Elise Blackwell: Two Writers, One House

Elise Blackwell
photo via Elise Blackwell

I’ve been a fan of Elise Blackwell for years, even before we ran into each other at a literary festival in Montgomery a few years back. So I was glad to hear that she has a new novel—The Lower Quarter—out this fall, and delighted to be able to run this guest post where she talks about sharing a literary vocation with her husband, David Bajo.

When I finished the first novel I would publish, I showed it to my husband. He’s also a writer. I first fell in love with him through the obliquely romantic critiques he wrote for my short stories when we were both students in the same graduate fiction workshop—critiques that started with epigraphs from Kant or definitions of Zeno’s arrow. Which is to say: I care what he thought. I was nervous.
“I finished your book,” he said one morning about two days after I gave him the manuscript.

I wanted the speed with which he read it to mean something, but the truth is that it was a very short novel and he’s a very early riser. I waited. Maybe I lifted my eyebrows, but mostly I waited what seemed like a very long time.

“You write very clearly,” he said. And that was all he said then.

Clarity is a desirable trait in prose, but I had been hoping for a word more along the lines of beautiful or moving or great, perhaps even perfect. I can hold a grudge, and more than a decade later I’m not above retelling this story when we argue or I’m just trying to get my way. I can be funny and self-deprecating; usually when I tell this story it’s a comedy and not a drama.

When I see a link to a story called something like “Ten Reasons Not to Date a Writer,” I always click the bait. I read and nod. Yes, we’ll see your most person experiences as material and, yes, we’re always criticizing the narrative structures of movies you’re enjoying. Put two writers together in a romantic relationship, and it can be a cesspool of subject theft, insecurity, and jealousy. The divorces are often ugly—all the more so for their brilliant articulation and even more so when they’re chronicled in print.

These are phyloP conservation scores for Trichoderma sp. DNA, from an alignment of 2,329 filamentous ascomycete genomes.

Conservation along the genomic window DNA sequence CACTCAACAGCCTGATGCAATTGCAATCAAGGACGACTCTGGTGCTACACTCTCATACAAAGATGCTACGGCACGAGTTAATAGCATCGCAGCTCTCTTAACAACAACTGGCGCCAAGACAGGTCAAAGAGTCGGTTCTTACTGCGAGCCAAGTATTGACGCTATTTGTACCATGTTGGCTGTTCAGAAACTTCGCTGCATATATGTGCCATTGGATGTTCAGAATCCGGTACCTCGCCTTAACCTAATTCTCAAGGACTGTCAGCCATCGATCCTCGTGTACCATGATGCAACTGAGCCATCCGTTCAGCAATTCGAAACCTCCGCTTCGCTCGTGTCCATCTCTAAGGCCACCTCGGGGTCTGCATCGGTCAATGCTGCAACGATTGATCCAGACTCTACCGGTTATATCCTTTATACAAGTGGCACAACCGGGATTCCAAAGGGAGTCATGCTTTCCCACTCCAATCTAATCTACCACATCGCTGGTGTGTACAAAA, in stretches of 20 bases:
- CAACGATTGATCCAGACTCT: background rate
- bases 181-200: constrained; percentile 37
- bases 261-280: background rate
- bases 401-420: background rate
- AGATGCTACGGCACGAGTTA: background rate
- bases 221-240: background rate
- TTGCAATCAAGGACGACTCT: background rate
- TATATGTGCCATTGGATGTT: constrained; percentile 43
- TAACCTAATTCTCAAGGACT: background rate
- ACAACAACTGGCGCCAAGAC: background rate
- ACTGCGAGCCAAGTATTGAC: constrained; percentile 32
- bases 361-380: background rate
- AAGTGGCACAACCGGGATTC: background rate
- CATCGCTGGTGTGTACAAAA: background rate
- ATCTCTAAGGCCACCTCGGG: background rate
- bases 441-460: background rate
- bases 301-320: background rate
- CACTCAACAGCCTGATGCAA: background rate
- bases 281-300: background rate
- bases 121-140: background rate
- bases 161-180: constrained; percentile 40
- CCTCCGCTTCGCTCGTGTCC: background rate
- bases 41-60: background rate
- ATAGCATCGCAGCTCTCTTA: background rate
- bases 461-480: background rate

Almost every morning—every morning that it’s not raining and both of us are in town—my husband and I walk our dogs. Our house is a comfortable bungalow squatting on the dividing line between two neighborhoods, one funky and one posh. When we walk left among the mix of owned and rented houses and duplexes, property values stay pretty much the same. When we walk right, they escalate quickly. We each tend to walk left when alone, but together we usually go to the right. The dogs know this and pull that way. We choose it because there’s less traffic and wider walking space, which is better for getting lost in conversation without endangering a canine.

We don’t look like writers, and this isn’t a “writerly” neighborhood. We sometimes talk about the usual things that most couples do, from our daughter’s college aspirations to how soon the house absolutely has to be cleaned. But most often—and these are the best mornings—we talk about the work we mostly don’t show each other anymore. We should have figured it out before we did: smart advice can often be the worst advice for a particular book. And, yes, sharing drafts is a potentially marriage-endangering activity. Even abstract talk isn’t always safe. I can be callous in my humor and once inadvertently talked my husband out of a novel he’d started by making a crack about its subject matter.

Usually, though, there is great comfort in sounding out a plot problem or an idea about structure to someone who understands what you’re talking about, who is sympathetic to the endeavor of working on a multi-hundred page work of fiction, generally for several years, while also working and living a life. It’s this comfort that has kept us married even when other things have not gone well. But it’s more than comfort; it is respect for the work and how it’s done and the person doing it. And it a good reason to be married to a another writer even if you never show him a page of unpublished work.

9 November 2015 | guest authors |